I learned Oelwein, Iowa, could B NEwhere. MayB it's yr town right now. Hardly a wk goes by that I don't C some1 hopped-up on SOMETHING come twitching & raving in2 my store. It's not the book's fault, but I kept Cing Worland, Wyo., & Raymond, Wash., all the way thru it....

HELL'S CARTOGRAPHERS (1975) is a collection of autobiographical essays by 6 famous science-fiction writers of the 1950s, '60s & '70s, & it's ... kinda dull. I had hoped 4 more, considering the writers involved. But it's actually pretty dry. If yr much of an SF fan, U may know mosta this stuff already.
Robert Silverberg rather mechanically & thinly recounts his yrs as an SF writer up 2 1975 -- if U've already read his rather moving intro 2 his WORLDS OF WONDER antho back in the mid-'80s, U probly don't needta read this. Which is 2 bad, Bcos it's repeated & Xpanded-on in his recent autobiog, OTHER SPACES, OTHER TIMES. Hopefully there'll B some better stuff somewhere in there....
Alfred Bester livens-up the package as best he can, but I'd already read an Xpanded version of this essay in his best-of short-story collection STARLIGHT. Damon Knight repeats very little of the material he used in his bio on THE FUTURIANS -- instead, here he offers a rather moving account of Growing Up Odd in Hood River, Ore., in the 1930s.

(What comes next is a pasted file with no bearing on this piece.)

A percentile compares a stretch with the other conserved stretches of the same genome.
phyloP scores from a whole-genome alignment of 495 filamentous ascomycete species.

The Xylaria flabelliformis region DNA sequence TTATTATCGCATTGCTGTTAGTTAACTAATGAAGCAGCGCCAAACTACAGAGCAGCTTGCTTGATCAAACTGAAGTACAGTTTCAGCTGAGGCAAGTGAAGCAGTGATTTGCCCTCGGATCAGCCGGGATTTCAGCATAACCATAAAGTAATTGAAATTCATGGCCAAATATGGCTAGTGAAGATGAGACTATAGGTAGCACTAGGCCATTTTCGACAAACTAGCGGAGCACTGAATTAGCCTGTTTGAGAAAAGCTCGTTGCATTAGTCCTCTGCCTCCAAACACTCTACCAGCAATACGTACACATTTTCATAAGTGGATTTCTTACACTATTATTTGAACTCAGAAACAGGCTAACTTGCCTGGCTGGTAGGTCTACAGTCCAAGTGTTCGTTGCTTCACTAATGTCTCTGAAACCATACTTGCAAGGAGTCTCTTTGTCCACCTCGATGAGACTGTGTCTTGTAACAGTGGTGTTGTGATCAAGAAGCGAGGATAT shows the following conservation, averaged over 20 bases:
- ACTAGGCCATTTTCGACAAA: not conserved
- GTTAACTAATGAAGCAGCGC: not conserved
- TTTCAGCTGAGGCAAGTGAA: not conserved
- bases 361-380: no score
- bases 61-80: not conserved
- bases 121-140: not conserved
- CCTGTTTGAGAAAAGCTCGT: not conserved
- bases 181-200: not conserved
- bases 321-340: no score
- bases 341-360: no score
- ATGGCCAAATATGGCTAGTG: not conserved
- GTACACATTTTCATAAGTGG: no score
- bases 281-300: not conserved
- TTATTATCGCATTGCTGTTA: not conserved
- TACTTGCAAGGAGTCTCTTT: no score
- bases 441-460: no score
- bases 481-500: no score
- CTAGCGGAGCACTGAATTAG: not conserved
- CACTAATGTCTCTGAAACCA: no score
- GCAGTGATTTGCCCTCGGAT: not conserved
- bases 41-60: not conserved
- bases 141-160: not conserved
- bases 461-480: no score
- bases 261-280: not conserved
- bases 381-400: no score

If U've read Frederik Pohl's rather good '70s autobiog THE WAY THE FUTURE WAS, U probly don't need 2 read his piece here, "Ragged Claws," which Cms good-natured (as always w/ Pohl) but thin.
(Back in 1975, this book may have Cmd like a bonanza of SF info. But 2 much has bn written since then. SF fans who Njoy this book might find an even better value in Charles Platt's series of DREAM MAKERS interview-books w/ SF authors. Platt interviewed in-depth all the writers included here & scores more Bsides....)
The book's 2 editors have the best stuff: World-traveler Harry Harrison writes a 4ceful, muscular memoir, active, vivid & funny. (I don't remember ever reading NE Harrison B4, I might havta look in2 him.)
& Brian W. Aldiss, w/ his English middle-class background, comes from a very diffrent place than the other 5 contributors. Tho the good-natured, almost breezy atmosphere of his piece recalls the feel of his SF histories BILLION YEAR SPREE & TRILLION YEAR SPREE, even here I wished 4 more. He sez at 1 point that his early-'60s award-winning story-series HOTHOUSE "was written under miserable conditions" -- but he never sez what those conditions were, he never attempts 2 Xplain or Dscribe them.
After the early deaths of his parents, Aldiss sez that until he married his 2nd wife & had his own family, SF fandom was the only place he ever felt like he belonged.
As odd as it Cms, mayB these 2 books have something in common: They're both about doing the best U can & working toward a place where U feel comfortable, where U can belong....

No comments: